Black Belt high school students explore national treasures

MONTGOMERY, AL - Thirty-two Black Belt high school students from undeserved communities in Lowndes, Macon, Russell, Lee and Montgomery counties are heading out to explore some of the nation's top historic landmarks, guided by professors from Auburn University and Auburn University at Montgomery.

As part of the Knowledge and Excellence in Mathematics, Equilibrium and Technology (KEMET) program, local high school students will collect data and complete assignments at the following national treasures: Dray ton Hall and Fort Saunter in Charleston, S. C.; Historic Williams burg in Jamestown, VA.; Constitution Center, Constitution Hall and the Liberty Bell in Philadelphia, Pa.; Capitol Hill, Museum of American History, Museum of the American Indian and possibly the White House in Washington, D.C.; Fort McHenry in Baltimore, MD.; and the Cherokee Museum and Mooncalf Indian Village in Cherokee, N. C.

"These sites represent the knowledge they must have for the social studies portion of their Alabama High School Graduation Exam," said Davis-Maye, AUM sociology professor. "We believe that this content will come alive for our scholars and be reflected in their achievement on their exit exam, future post-secondary studies and their understanding of their civic responsibilities in their home communities."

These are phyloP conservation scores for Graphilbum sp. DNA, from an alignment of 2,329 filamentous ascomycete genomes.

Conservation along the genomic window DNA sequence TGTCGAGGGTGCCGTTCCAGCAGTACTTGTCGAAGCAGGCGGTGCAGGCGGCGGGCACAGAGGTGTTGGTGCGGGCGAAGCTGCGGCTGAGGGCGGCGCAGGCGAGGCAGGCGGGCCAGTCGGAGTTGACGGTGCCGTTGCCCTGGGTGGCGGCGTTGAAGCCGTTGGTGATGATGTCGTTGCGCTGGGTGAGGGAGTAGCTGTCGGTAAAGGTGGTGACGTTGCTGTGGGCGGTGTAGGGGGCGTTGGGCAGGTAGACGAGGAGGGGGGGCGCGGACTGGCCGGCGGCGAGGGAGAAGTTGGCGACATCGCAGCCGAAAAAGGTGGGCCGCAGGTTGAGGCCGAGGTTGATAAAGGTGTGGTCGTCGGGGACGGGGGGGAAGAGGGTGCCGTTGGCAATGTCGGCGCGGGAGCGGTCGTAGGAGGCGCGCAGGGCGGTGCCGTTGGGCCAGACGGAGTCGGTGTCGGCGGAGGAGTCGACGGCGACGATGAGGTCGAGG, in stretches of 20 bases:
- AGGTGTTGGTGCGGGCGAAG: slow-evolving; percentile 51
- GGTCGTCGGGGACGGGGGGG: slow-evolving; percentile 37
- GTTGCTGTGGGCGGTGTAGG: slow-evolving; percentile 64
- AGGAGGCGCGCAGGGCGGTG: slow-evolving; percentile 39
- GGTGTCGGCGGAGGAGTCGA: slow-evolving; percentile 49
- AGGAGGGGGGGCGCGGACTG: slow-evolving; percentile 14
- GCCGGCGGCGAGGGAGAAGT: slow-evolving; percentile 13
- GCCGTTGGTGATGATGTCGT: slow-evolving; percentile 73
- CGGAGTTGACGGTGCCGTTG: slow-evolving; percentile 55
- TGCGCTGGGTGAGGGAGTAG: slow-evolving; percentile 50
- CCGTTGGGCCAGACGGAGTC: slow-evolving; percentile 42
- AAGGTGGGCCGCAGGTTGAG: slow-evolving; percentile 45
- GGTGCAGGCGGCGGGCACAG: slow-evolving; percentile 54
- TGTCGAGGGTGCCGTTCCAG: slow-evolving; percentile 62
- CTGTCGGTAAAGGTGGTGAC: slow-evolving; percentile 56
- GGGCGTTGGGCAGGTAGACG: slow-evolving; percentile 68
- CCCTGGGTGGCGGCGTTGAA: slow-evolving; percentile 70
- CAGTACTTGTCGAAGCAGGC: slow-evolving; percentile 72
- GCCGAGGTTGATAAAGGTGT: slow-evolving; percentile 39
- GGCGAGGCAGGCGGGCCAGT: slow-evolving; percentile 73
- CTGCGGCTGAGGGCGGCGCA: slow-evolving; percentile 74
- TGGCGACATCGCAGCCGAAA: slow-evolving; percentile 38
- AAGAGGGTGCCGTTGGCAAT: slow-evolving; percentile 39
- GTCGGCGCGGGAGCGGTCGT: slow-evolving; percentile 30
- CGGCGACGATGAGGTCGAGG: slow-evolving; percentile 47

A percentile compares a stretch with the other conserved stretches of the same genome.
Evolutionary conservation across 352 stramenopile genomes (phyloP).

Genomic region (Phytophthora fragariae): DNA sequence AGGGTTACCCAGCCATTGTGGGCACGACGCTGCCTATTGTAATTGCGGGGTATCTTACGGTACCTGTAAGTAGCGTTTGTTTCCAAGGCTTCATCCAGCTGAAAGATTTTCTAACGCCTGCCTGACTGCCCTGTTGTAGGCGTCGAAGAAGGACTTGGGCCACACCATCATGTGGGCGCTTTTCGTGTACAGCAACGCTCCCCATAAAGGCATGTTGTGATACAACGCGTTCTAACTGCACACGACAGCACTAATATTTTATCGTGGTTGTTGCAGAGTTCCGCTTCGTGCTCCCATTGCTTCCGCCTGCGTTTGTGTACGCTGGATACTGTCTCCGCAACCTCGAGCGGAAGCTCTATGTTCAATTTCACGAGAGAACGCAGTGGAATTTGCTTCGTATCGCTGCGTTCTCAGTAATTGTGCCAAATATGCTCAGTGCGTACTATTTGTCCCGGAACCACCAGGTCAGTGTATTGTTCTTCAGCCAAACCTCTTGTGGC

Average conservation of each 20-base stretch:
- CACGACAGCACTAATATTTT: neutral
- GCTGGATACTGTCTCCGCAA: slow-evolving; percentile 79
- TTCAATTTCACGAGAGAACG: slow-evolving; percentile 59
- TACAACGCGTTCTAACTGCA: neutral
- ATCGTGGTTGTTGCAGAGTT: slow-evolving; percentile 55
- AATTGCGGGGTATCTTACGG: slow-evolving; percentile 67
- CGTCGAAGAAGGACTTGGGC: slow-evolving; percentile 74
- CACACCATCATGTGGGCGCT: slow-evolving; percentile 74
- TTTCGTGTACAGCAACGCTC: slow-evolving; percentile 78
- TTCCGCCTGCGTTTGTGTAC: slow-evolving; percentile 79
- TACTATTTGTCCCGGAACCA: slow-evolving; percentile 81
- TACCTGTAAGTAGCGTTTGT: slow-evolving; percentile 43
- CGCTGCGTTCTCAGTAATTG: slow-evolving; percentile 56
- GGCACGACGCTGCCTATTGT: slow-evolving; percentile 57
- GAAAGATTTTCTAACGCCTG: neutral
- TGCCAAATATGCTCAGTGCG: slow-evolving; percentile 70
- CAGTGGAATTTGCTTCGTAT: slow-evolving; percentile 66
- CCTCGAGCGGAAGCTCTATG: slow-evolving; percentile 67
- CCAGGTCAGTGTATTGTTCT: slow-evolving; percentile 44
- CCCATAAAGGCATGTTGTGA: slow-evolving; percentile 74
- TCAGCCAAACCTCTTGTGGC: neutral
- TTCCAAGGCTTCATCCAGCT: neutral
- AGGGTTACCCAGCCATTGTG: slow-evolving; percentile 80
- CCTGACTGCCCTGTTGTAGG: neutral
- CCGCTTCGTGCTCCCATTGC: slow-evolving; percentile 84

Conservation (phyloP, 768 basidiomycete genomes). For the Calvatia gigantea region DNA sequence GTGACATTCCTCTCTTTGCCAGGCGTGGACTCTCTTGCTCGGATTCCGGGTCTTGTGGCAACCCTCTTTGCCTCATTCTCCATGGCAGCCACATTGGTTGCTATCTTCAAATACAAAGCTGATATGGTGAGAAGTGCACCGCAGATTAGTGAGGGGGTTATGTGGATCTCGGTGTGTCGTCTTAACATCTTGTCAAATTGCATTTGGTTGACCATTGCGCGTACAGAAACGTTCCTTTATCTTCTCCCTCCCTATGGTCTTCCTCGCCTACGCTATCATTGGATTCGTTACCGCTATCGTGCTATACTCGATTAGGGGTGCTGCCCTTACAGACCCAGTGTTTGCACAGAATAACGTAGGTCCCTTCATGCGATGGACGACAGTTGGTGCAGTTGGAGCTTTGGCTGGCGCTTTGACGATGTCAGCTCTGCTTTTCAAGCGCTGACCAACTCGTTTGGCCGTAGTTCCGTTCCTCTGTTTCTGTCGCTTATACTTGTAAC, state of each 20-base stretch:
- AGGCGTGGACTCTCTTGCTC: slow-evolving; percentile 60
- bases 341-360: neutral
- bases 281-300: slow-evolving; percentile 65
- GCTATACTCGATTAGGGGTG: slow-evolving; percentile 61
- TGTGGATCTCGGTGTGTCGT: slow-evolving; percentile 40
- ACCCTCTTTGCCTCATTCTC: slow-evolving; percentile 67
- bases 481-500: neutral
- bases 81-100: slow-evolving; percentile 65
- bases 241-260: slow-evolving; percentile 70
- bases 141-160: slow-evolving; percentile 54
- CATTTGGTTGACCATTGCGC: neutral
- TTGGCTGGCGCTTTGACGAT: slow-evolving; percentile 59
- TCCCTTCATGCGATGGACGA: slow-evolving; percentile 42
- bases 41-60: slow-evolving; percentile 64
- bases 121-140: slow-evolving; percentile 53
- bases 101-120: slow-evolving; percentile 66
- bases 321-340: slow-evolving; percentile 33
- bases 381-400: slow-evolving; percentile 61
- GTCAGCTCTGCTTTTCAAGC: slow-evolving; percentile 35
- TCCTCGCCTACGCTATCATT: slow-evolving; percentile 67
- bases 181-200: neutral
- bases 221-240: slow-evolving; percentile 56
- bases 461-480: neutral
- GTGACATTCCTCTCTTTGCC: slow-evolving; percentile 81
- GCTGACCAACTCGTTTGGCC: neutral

KEMET was established in 2004 by Auburn and Auburn Montgomery professors representing diverse disciplines including engineering, social work, English, mathematics, visual arts and education. Their goal is to improve academic success in communities where the high school dropout rate is higher than the number of students attending college.

The program is funded by the Auburn Office of the Vice President of Outreach, Auburn University at Montgomery Department of Sociology, Senator Hank Sanders, Blondes County Board of Education and Sisters of the Academy, Inc.